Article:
I am sitting at Archive in Salem with my bestie, the poet Stephanie Lenox, for our now annual goal-setting meeting.
Goal-setting is literally my favorite thing to do.
I ADORE goals.
Goals are like birds in eggs, waiting to hatch!
But I'm always careful about what I put at the top of my list because as we all know, what gets put at the bottom does not happen.
Over a killer latte, with a stream of good-looking 20-somethings wafting through the door, I wrote this list of goals for Tessalation!, my children's book on tessellations. I divided my goals into three sections: Production, Budget and Marketing.
Here I am with Stephanie at Archive, caffeinating and planning for world domination in 2016!
1. Finalize the text.. I keep waffling a bit on the words in my book and I really just need to decide that it's done.
2. Coordinate with brother-in-law Jeff. I've hired him to make the images consistent in terms of saturation, palette and size and he is also helping me choose typeface and positioning for the words.
3. Explore publishing options. Whew. That's a big one. I've already begun the process, and will write about that in a later post, but for now, thank freakin' God, it's just a line item in my to-do list.
Decide how much I am actually willing to spend to get this baby out in the world. My only budget items so far are my illustrator's fees, which have been a little over $400. I need to seriously considering where my cap is here.
This might actually take up the bulk of my time with regard to this book, since so much of the production will occur on someone else's watch.
1. Brainstorm blog posts for 8 weeks (I actually did that this morning and ended up with blog post ideas through May of 2016. Blogging! Not so hard, actually. And fun!
2. Blog for an aggregator site like Hubspot -- I've done this with other projects and seen a lot of traffic come in, so it's worth a try
3. Brainstorm and connect with organizations that would appreciate the message of my book. I've got a lot of ideas here: Mother's Groups, Women in Math, Puzzle People, you know, the whole gamut. I'll write a blog post about how to do this.
4. Find my helpers. No books are born on their own, so I'd love to find some fans that would be willing to post about the project
5. Create a How to Make a Tessellation tutorial for YouTube. My brother-in-law Jeff might be a good resource here.
6. Finalize a marketing plan. On it!
7. Decide on a platform. Where am I going to publish this? Amazon? Createspace? Lulu? Where?
8. Make a Book Trailer. Actually, my friend, the amazing Wendy Dale is already on this!
9. Launch this book! These aren't all the steps I'll need to take to get my book out into the world, but I've covered the basic categories I'll be exploring on this blog in 2016!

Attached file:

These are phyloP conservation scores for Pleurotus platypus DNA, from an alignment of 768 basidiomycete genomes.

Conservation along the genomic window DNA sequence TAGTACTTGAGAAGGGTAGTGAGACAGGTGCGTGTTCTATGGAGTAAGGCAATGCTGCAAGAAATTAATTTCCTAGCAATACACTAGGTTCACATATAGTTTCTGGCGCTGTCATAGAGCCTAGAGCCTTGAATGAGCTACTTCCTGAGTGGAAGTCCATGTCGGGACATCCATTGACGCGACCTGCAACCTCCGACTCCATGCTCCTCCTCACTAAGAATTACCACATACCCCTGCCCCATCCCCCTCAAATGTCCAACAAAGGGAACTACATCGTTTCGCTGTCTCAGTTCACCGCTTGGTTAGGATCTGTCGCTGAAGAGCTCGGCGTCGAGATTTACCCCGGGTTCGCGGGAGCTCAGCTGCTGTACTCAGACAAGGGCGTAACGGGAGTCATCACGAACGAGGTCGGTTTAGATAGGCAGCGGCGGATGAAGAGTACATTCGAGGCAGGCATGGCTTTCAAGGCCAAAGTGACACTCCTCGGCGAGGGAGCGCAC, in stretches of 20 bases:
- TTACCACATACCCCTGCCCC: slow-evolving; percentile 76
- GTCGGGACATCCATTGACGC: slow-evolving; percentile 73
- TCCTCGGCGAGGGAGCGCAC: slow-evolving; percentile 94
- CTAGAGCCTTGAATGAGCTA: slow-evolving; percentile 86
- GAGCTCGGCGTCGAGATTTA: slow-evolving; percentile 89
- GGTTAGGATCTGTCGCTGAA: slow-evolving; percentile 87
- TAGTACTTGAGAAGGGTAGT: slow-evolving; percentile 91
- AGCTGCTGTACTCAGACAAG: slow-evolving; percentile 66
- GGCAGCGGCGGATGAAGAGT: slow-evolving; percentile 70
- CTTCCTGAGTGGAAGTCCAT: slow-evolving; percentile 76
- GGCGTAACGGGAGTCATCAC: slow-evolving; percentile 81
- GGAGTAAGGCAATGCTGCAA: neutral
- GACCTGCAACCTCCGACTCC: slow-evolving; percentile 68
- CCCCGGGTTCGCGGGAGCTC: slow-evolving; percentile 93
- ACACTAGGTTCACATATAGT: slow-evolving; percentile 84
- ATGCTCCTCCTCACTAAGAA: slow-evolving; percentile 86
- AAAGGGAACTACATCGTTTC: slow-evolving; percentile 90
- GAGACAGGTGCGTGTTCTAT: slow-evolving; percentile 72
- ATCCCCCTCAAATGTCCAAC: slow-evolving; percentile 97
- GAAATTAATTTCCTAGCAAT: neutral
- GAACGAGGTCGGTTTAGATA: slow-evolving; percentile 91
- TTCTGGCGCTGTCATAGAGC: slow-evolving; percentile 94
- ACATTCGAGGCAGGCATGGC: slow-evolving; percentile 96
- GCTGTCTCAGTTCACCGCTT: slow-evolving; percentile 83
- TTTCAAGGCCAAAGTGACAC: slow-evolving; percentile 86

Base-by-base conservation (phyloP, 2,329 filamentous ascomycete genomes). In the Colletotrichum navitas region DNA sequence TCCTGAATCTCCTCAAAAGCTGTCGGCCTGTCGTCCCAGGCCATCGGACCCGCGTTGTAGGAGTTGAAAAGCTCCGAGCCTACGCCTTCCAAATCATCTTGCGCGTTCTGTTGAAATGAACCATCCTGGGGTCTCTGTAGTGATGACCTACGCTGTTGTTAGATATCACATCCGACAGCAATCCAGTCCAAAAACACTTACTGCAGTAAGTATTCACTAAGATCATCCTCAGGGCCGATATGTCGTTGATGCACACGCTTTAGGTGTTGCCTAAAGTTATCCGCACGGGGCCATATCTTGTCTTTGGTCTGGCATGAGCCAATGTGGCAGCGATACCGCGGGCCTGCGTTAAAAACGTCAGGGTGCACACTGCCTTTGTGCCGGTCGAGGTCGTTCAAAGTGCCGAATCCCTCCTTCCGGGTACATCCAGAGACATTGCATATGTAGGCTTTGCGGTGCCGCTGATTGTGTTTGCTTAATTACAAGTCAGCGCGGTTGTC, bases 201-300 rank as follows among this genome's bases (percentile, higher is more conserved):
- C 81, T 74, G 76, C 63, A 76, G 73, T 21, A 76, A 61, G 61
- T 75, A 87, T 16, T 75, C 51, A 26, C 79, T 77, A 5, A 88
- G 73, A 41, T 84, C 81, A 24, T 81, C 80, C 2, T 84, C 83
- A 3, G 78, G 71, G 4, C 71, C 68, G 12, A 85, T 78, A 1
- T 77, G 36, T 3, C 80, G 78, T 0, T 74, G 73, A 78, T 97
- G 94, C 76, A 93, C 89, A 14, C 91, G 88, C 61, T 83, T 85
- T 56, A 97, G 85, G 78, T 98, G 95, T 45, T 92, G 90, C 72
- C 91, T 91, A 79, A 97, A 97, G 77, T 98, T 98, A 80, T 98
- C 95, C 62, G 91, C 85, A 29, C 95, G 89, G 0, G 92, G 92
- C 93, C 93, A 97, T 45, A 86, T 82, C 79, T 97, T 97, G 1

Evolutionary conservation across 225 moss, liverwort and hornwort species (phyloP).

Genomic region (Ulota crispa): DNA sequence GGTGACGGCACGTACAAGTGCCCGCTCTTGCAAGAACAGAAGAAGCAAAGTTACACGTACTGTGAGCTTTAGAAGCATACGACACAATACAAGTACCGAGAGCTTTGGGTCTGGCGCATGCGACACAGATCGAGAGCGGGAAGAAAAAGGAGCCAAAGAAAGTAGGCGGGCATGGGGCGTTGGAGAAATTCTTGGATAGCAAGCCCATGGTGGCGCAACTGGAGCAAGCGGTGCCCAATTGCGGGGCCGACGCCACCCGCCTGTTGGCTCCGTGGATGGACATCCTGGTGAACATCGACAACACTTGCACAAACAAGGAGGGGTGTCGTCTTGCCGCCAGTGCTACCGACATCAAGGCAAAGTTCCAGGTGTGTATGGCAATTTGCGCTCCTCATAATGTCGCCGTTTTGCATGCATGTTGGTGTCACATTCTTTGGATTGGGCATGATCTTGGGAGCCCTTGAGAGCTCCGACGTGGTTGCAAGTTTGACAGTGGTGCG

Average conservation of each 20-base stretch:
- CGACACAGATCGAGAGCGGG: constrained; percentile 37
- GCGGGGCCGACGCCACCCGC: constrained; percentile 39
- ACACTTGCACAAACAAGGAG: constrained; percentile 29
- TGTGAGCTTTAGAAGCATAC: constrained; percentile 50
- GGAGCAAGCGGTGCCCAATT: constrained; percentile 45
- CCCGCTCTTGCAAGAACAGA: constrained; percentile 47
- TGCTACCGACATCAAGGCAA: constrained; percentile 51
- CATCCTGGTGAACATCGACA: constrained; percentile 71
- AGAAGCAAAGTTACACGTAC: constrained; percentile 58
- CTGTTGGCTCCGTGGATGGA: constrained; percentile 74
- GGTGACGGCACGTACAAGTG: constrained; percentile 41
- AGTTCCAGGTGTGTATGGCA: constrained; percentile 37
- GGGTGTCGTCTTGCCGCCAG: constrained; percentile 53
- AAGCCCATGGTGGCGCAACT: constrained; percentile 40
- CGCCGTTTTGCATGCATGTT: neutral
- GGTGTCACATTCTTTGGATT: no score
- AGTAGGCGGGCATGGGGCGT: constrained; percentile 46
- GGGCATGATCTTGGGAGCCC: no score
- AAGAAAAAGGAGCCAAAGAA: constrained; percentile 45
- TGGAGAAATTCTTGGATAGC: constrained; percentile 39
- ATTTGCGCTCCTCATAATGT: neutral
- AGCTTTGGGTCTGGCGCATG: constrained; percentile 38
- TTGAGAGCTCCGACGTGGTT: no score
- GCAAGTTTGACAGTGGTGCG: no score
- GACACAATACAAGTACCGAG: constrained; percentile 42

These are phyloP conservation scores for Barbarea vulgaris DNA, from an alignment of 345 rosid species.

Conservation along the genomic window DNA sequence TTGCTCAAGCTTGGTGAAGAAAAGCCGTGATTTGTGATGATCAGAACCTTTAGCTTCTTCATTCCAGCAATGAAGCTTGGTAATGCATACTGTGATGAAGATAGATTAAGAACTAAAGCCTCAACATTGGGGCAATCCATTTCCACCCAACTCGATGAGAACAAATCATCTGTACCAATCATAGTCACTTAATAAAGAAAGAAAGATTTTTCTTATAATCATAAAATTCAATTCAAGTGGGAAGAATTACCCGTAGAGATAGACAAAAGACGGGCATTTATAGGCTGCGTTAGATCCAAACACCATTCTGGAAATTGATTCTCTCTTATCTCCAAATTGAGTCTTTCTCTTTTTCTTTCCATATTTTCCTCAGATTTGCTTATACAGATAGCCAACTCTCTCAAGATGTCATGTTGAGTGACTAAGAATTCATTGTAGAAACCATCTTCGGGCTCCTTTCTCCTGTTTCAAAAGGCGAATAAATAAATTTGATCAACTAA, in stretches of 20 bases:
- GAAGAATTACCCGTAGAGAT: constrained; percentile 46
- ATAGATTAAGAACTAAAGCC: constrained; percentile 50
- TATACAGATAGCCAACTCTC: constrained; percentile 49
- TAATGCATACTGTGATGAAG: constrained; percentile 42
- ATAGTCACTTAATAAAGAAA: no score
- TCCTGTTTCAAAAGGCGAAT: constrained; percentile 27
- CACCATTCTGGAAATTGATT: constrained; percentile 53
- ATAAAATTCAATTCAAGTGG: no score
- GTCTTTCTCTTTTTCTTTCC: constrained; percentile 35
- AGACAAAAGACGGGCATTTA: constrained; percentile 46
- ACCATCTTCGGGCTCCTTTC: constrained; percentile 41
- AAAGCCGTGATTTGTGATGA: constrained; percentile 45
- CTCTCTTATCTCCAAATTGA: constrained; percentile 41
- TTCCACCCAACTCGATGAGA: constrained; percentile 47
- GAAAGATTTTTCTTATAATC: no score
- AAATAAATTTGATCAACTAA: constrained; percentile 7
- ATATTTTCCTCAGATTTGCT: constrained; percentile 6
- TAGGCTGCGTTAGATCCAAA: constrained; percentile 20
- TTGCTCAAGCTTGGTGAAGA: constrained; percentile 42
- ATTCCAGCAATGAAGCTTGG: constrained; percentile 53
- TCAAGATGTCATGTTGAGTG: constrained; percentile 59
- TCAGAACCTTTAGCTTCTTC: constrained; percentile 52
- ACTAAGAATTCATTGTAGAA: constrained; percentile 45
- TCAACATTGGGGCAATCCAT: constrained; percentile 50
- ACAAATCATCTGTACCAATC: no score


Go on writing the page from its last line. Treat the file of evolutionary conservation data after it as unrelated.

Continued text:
Are you writing a children's book or do you plan to in 2016? What are your goals? Have I missed anything? Please link to your project!
Last November, I finally bit the bullet and decided to hire someone to illustrate my children's picture book. In this blog post, I'm going to share with you how I did it and some of the questions I encountered in the process.
The traditional model
Generally, in traditional children's book publishing, the author submits the text and, unless he/she is an illustrator herself/himself, the publishers pick the illustrator. I think this is a great model for the marketplace, but it's not for me. Basically, it boils down to time and control, two issues I struggle with always.
Some advantages of DIY:
Finding an illustrator on Fiverr
I've been working with several designers on Fiverr for a while now. In the past, I've had flyers made there, and book covers for other projects. These were simple projects, more cut-and-dried. They didn't require a ton of interpretation on the part of the designer, and graphics can easily be tweaked in the process.
It has been fun, easy, and fast.
Hiring an illustrator on Fiverr, or any other site, is completely different. I knew I wanted someone who would be able to translate the spirit of my book and develop my character, Tessa. I knew I wanted Tessa to look Asian, since she is half-Asian, so I went looking for an illustrator who would be able to illustrate a little girl, perhaps 6-7 years old, half-Asian. I was also interested in having the images illustrated in watercolor. And I needed someone who could interpret and create the tesselations, or interlocking patterns, in the book.
Step 1: Go to Fiverr.com and Search for "children's book illustration"
Your search result will look something like this. As you can see from the results, the quality of illustration on Fiverr is wildly disparate. Illustrators work in many media and styles, and you could easily get overwhelmed just clicking through all of the options.
Step 2: Click on "High Rating"
Because this is Fiverr, where designers are not vetted, you will be more successful if you work with someone who has a track record of delivering. Look for the 5-star designers by clicking on "High Rating." This should cut the number of options down and ensure you a better experience.
Step 3: Edit your options